Originally posted by MathiasAndrew
I was trying to convey the fact that positive and negative numbers can cancel each other out also ...
100 x 0 = 100 / 0
100 + 0 = 100 - 0
This is actually not the case. Multiplication is short-hand for addition, and the characteristics of the addition operator don't carry over.
In the case of addition:
100 + n = 100 - (-n)
0 is neither positive nor negative, so we can ignore its sign:
100 + 0 = 100 - (-0)
100 + 0 = 100 - 0
In other words, the additive reciprocal (such that the additive reciprocal of a is -a) of 0 is itself - that is, a = -a, and a = 0. Therefore:
100 + 0 = 100 - 0
This doesn't work, however, with multiplication. In this case, we have to look at the multiplicative reciprocal (such that the multiplicative
reciprocal of a is 1/a):
100 x n = 100/(1/n)
In this case, a = 1/a, and the only number for which this is true is 1. Therefore, 1 is its own multiplicative reciprocal.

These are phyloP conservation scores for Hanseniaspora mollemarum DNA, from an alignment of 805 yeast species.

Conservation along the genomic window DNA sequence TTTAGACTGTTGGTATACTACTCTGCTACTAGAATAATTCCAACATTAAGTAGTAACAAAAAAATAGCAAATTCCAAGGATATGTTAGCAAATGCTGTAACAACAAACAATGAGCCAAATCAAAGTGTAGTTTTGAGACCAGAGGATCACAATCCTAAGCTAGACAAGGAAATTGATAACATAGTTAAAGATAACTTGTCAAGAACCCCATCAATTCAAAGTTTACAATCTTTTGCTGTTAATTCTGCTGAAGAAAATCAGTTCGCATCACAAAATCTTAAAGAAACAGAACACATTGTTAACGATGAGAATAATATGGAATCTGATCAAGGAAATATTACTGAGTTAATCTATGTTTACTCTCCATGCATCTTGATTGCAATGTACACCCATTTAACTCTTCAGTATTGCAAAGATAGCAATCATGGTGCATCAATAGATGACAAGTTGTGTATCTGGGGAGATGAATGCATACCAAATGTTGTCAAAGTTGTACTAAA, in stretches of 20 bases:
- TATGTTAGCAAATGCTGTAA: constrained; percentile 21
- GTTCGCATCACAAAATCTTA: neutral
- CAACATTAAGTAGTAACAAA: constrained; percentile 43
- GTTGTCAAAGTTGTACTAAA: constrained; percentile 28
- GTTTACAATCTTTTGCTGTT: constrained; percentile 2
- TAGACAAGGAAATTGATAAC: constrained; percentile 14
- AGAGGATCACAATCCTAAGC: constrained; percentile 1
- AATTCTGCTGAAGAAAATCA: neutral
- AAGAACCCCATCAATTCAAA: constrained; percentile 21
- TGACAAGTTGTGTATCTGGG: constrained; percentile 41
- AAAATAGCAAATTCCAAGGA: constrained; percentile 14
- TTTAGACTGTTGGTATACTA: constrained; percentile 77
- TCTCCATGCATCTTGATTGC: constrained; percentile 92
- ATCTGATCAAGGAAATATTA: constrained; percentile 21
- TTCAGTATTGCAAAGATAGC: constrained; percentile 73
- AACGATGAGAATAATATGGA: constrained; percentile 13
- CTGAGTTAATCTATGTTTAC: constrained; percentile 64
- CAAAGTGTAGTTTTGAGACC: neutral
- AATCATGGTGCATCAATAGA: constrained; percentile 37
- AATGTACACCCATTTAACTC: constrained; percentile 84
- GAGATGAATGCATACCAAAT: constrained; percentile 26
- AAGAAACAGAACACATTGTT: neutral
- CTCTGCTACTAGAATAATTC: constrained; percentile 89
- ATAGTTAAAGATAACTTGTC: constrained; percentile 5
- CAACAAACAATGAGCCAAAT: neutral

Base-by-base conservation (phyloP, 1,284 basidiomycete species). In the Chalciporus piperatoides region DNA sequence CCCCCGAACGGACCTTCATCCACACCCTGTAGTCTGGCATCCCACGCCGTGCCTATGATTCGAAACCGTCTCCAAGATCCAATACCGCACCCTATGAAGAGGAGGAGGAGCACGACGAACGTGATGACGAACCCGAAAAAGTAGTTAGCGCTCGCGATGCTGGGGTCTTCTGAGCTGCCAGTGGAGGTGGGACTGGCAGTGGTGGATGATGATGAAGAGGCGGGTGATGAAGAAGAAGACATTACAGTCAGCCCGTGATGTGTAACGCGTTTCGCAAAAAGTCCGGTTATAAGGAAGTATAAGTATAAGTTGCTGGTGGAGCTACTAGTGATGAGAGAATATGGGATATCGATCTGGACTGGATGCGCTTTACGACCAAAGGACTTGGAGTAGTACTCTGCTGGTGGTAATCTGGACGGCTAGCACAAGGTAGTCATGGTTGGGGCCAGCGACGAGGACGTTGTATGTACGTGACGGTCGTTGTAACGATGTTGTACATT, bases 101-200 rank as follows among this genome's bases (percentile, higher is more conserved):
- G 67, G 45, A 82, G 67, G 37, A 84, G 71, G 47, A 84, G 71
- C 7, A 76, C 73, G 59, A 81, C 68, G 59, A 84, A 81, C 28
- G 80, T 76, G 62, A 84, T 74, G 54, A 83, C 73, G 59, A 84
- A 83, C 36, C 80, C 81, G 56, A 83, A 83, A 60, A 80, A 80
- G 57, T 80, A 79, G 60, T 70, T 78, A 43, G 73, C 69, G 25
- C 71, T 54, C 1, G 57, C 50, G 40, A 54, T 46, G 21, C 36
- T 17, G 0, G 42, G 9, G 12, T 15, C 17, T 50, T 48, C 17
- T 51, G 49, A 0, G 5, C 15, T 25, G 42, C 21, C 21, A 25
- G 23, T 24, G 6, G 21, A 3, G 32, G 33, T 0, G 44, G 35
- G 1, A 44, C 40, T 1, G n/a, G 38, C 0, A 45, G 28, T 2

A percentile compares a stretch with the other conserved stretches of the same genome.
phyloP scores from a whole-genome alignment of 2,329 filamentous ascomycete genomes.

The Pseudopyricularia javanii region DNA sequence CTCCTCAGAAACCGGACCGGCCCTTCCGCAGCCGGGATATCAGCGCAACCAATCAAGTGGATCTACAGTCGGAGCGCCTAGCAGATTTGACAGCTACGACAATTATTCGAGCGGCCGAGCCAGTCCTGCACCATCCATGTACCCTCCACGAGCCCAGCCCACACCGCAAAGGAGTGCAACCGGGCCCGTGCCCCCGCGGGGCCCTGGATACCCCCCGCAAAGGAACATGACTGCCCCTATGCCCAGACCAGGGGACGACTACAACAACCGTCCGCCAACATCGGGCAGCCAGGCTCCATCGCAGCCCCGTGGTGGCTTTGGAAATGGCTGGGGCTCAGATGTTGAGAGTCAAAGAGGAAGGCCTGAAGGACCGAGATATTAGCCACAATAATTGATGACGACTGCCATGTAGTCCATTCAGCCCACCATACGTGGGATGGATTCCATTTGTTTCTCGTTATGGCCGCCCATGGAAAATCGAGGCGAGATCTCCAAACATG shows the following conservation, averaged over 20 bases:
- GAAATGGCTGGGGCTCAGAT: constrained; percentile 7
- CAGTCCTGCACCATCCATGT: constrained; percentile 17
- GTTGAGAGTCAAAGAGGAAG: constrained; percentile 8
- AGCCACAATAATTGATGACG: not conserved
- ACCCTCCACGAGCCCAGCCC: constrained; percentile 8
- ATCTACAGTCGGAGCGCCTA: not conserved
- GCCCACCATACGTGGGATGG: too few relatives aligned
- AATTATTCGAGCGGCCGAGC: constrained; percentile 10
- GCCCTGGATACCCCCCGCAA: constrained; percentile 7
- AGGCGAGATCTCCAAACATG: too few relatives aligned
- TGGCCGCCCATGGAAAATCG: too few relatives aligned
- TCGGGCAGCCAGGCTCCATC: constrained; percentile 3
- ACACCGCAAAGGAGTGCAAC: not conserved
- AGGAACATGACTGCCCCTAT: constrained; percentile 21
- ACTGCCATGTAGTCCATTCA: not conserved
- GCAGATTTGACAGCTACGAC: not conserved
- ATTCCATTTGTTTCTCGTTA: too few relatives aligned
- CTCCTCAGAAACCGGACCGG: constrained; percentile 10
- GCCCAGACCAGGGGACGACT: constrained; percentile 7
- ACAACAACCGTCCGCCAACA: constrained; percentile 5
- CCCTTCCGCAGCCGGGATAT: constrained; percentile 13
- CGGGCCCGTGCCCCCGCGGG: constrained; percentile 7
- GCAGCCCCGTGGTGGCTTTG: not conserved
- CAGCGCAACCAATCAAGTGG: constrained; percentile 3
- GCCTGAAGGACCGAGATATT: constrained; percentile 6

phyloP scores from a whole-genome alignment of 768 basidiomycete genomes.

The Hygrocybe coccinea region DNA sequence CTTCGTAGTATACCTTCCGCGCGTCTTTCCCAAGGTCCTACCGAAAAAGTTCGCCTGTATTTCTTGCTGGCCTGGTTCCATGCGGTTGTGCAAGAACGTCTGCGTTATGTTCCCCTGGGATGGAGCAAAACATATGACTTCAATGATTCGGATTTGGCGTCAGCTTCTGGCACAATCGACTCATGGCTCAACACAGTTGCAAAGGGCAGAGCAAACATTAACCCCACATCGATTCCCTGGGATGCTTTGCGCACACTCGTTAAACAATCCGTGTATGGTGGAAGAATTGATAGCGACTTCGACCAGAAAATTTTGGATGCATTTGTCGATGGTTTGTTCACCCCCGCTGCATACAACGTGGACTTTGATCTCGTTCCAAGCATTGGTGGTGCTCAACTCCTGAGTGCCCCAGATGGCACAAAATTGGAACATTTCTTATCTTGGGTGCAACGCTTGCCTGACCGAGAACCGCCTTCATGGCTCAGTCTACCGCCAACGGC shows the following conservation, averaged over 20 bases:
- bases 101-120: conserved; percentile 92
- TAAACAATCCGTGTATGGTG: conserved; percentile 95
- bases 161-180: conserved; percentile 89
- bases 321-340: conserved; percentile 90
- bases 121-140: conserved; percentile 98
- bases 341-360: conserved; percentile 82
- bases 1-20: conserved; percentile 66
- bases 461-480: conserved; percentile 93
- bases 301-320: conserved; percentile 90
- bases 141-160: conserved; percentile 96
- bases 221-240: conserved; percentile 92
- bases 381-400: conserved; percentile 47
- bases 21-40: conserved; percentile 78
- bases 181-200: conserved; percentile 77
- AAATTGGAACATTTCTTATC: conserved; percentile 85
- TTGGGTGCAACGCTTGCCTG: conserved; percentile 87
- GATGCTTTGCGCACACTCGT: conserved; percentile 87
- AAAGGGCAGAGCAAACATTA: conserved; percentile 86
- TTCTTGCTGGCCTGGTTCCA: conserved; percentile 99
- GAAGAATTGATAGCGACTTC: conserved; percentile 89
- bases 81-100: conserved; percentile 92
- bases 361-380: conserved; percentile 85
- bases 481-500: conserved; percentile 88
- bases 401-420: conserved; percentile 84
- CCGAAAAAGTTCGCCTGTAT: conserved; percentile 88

There is only one number that has itself as an additive reciprocal - 0.
There is only one number that has itself as a multiplicative reciprocal - 1.
100 x 1 = 100/(1/1)
100 x 1 = 100/1
This doesn't follow for 0, because 0 is not its own multiplicative reciprocal.
We can actually prove that 0 is not its own multiplicative reciprocal.
For 0 to be its own multiplicative reciprocal, 0 would have to equal 1/0. That is,
0 = 1/0
And, I know that's exactly what this thread is suggesting. So, bear with me.
Let's look at the graph of 1/n:
The horizontal asymptote of the graph is 0 - that is, the limit of 1/n as n goes to both positive and negative infinity is 0.
The vertical asymptote of the graph is undefined - that is, the limit of 1/n as n approaches 0 from either side is a little iffy. From the left, 1/n
goes to negative infinity; from the right, 1/n goes to positive infinity.
And this is where the subject blends with what the OP was saying. What this seems to suggest is that, at 0, the graph is at both negative and positive
infinity - and, presumably, everywhere in between.
So, this is actually our definition of 1/0: it is the set of all Real numbers. Not any particular number, but all of them, simultaneously.
On the other hand, 0 is the exact opposite. 0 is defined as a null set.
1/0 is the set of all Real number.
0 is an empty set.
These two are mutually exclusive. Therefore, 1/0 cannot equal 0, and, therefore, 0 is not its own multiplicative reciprocal.
edit on 3-9-2011
by CLPrime because: (no reason given)